At the awkward gathering of New York area students who had been accepted to Princeton, the father of another black student approached me as I poured myself a glass of ginger ale. “You know, we have to stick together,” he declared, after introducing himself. I agreed with him then, and I still do now. It would be naïve of anyone to believe that what DuBois called the single greatest issue of the last century has ceased to be a pressing concern on our campus and in our nation. The people who supported pro-segregation legislation are only one generation removed from power, and the current administration has done nothing but leave people of color behind. Yet, it seems to me that sometimes those of us in the minority occasionally take the idea of unity to its extreme, and transform a positive and necessary idea into a form of isolationism. There are many instances of segregation on our supposedly progressive campus – some self-imposed and some forced upon us – and although that word carries with it a deservedly ugly reputation, it is exactly what is happening here at Princeton.
One night, back when I used to go to Prospect Avenue, a friend of mine was preparing to leave one of the clubs and I asked him where he was going. A black man himself, he responded that he was going to Campus because “that’s where the black people just went. They travel in packs,” he said, chuckling because it was true. Sure enough, there was about one half of one non-black person on the ground floor of Campus that night. And when a few decided to leave, the entire place emptied out, much to the chagrin of the DJ and the club’s members. As much as it may have annoyed them, though, it could not have been entirely unexpected. Upstanding organizations like the BSU and LAMP do a great job of supporting the black community at Princeton in varied and useful ways. It is when there is something of a wall around those with the same skin tone that problems arise. The question is whether it’s locked from the inside, outside, or both.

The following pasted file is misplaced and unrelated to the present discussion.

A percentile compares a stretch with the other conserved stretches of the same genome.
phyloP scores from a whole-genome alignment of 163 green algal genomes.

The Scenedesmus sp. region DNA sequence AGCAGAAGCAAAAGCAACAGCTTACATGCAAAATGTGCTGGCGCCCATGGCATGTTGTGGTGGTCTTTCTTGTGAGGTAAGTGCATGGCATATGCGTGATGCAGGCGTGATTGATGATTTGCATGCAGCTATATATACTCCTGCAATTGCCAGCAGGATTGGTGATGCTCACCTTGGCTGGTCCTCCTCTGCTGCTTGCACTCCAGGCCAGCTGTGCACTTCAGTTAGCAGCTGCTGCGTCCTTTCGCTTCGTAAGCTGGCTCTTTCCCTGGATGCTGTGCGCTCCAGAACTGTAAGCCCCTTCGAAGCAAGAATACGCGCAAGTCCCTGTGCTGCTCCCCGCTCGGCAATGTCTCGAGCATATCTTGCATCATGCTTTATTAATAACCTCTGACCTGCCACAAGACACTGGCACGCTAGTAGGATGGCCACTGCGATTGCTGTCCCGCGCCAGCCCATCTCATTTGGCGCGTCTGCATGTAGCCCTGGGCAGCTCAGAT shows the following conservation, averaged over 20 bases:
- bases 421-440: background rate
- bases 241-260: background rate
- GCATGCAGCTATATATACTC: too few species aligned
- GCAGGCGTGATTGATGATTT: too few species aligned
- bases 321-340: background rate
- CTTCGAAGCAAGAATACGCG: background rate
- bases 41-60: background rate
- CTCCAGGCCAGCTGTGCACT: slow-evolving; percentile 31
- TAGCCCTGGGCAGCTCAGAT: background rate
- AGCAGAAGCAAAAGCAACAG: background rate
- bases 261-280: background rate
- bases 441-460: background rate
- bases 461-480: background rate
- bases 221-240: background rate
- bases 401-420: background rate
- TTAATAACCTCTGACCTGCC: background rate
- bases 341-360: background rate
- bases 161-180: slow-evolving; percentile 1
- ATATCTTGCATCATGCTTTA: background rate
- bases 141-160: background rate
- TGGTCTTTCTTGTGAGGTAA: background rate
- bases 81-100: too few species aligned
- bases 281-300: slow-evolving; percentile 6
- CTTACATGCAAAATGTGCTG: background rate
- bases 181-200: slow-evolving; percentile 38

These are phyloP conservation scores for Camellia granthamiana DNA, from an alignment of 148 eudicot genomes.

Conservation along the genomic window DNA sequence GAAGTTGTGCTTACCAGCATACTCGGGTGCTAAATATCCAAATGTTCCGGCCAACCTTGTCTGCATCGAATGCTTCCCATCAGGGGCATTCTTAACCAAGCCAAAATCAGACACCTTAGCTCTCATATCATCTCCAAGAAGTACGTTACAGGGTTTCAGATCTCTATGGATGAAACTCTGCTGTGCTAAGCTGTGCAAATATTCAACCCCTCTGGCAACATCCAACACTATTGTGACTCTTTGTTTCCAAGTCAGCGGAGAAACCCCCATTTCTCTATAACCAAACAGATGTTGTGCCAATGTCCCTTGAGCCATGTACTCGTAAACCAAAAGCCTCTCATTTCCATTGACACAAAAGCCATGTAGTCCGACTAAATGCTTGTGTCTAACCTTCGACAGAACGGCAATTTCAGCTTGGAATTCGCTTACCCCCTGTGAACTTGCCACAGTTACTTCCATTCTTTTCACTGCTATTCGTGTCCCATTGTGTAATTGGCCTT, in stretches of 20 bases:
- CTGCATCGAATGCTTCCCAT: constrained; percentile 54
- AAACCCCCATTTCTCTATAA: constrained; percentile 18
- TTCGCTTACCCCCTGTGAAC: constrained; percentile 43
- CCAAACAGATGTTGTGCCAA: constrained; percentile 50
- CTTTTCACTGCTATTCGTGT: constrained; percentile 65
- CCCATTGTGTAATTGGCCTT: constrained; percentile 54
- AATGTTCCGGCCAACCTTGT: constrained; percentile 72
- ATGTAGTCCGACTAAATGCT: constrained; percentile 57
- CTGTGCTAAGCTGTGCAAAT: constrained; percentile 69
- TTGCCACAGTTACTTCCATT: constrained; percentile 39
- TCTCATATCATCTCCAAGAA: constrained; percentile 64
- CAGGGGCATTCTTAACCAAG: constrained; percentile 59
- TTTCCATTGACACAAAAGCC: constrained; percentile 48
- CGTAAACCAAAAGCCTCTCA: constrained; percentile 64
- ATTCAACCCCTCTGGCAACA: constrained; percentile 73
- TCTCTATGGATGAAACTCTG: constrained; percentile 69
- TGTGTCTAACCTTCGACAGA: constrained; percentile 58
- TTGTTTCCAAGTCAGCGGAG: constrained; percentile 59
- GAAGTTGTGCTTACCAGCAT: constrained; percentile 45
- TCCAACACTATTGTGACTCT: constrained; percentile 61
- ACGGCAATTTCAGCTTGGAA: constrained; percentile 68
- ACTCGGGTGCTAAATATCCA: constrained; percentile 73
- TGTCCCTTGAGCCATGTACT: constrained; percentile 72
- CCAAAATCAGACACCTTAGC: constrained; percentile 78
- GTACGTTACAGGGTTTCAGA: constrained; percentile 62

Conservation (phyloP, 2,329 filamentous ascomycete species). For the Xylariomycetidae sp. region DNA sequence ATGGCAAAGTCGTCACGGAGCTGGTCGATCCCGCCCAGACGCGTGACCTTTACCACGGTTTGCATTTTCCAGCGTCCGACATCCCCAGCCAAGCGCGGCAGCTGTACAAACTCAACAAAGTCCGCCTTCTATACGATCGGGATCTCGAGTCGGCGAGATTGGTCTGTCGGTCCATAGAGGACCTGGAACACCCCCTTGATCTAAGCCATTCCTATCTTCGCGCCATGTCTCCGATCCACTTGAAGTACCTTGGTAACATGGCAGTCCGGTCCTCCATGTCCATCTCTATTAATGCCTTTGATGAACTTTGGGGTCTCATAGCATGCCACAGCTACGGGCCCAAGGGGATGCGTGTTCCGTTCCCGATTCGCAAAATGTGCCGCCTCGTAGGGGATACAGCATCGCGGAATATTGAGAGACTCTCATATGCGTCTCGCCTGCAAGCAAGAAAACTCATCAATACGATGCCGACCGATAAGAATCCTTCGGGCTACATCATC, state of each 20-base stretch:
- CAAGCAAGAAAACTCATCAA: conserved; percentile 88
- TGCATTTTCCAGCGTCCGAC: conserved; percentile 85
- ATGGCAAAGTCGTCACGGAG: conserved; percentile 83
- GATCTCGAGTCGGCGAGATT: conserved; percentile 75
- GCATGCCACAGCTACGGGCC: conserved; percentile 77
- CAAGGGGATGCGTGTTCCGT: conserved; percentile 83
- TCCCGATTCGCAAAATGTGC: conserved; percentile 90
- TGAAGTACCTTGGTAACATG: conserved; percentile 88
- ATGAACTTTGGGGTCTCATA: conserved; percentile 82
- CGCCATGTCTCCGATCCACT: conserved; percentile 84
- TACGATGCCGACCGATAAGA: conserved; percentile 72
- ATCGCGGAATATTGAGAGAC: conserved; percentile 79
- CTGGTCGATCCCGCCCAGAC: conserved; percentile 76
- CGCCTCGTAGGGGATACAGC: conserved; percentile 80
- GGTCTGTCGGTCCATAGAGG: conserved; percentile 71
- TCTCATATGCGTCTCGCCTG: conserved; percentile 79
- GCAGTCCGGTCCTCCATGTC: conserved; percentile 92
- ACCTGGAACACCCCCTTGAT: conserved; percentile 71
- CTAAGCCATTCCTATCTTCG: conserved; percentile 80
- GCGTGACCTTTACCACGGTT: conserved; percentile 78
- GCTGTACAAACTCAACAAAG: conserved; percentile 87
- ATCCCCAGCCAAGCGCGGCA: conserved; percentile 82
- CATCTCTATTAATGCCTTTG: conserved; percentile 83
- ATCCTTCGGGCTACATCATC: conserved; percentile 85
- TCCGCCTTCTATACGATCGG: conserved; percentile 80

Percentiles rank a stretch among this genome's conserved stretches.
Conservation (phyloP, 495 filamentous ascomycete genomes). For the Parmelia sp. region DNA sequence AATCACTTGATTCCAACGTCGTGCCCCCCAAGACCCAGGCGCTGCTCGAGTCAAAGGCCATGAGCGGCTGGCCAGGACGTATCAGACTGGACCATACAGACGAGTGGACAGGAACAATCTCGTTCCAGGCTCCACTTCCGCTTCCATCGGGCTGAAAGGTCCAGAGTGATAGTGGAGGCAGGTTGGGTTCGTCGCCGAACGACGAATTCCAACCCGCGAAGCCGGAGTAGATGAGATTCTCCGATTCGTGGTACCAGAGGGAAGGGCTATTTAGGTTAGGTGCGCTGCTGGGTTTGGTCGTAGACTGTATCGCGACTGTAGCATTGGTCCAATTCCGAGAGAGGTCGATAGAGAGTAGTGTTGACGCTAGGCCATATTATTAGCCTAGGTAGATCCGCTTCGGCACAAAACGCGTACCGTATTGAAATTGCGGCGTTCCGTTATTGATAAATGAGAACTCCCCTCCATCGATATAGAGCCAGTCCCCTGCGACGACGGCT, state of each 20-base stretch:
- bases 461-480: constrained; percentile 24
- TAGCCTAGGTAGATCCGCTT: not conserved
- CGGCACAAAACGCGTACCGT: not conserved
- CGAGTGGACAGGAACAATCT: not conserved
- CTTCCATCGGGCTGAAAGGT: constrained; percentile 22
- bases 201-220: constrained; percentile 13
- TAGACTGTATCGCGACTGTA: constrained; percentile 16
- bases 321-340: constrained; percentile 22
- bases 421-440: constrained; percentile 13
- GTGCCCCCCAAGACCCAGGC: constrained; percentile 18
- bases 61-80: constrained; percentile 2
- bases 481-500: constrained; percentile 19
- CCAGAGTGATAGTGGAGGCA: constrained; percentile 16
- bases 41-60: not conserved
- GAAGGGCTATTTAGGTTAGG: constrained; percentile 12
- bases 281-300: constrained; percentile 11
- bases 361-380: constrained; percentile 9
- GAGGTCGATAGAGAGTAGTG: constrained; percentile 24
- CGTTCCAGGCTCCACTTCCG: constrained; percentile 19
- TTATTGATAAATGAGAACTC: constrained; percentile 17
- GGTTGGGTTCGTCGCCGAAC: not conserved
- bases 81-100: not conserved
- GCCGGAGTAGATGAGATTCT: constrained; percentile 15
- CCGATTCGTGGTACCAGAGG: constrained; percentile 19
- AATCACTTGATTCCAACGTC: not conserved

Last May on Chris Matthews Day, those of us who decided we wanted to stand up for our beliefs and those of us who just wanted to be on television for a split-second were gathered in a disorganized circle around the various speakers. At one moment, the person who held the microphone mentioned minorities and poverty as a means of indicating the administration’s failure to help those in need. A young man who probably got to choose the size and shape of the silver spoon he was handed at birth decided that this was the perfect time to say that poor minorities were in this situation “because they don’t have jobs.” Whether or not you blame it on them, unemployment is certainly a problem among the impoverished, yet it did not appear as though his goal was to point out a core issue and propose a solution. No, he wanted to make his cruel friends laugh and enrage many others in the most public time and place possible. A few bad apples do not represent the general population, yet the comfort level necessary for this young man to say something so mean-spirited to hundreds of people does not exist for minorities. An offensive joke among friends is not harmless, but it does not actively wound anyone, while an act like this, which generated a shouting match, does nothing but poison the campus atmosphere, even if it is just the words of one person. Such a remark decreases the comfort level of those targeted by it, and moments like this indicate that the wall I mentioned before is at least partially locked from the outside.